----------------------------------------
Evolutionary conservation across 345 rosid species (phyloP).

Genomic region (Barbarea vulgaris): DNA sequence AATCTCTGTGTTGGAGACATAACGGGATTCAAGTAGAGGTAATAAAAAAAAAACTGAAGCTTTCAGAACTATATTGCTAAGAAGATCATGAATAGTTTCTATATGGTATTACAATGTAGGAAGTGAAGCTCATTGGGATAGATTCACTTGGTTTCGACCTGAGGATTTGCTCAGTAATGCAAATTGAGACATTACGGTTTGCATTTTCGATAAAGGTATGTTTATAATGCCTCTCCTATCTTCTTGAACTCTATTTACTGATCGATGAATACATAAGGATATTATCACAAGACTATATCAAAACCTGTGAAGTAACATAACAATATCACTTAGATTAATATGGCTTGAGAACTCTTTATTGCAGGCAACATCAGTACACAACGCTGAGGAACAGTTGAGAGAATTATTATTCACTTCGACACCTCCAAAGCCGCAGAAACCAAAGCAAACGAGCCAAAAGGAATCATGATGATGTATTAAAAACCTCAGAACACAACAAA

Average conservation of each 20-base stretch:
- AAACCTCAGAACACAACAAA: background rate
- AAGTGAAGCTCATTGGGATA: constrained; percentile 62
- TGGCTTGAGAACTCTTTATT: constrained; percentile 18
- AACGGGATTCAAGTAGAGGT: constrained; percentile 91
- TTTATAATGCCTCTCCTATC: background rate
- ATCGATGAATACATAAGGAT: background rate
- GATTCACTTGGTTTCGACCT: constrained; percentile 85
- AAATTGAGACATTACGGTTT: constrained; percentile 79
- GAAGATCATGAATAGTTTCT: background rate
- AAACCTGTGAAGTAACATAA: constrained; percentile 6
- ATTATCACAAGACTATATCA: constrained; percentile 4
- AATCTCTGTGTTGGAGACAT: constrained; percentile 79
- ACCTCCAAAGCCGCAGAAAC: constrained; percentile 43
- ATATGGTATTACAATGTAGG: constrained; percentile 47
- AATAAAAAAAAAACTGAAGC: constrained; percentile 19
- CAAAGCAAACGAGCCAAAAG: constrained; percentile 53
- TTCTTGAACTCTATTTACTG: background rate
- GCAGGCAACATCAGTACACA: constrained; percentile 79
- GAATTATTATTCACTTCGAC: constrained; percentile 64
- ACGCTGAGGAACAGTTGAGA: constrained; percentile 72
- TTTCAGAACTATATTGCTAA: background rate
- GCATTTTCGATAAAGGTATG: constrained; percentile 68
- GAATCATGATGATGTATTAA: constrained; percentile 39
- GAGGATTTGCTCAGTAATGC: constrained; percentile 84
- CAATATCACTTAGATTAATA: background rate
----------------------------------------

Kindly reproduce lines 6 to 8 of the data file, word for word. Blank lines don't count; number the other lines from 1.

- TGGCTTGAGAACTCTTTATT: constrained; percentile 18
- AACGGGATTCAAGTAGAGGT: constrained; percentile 91
- TTTATAATGCCTCTCCTATC: background rate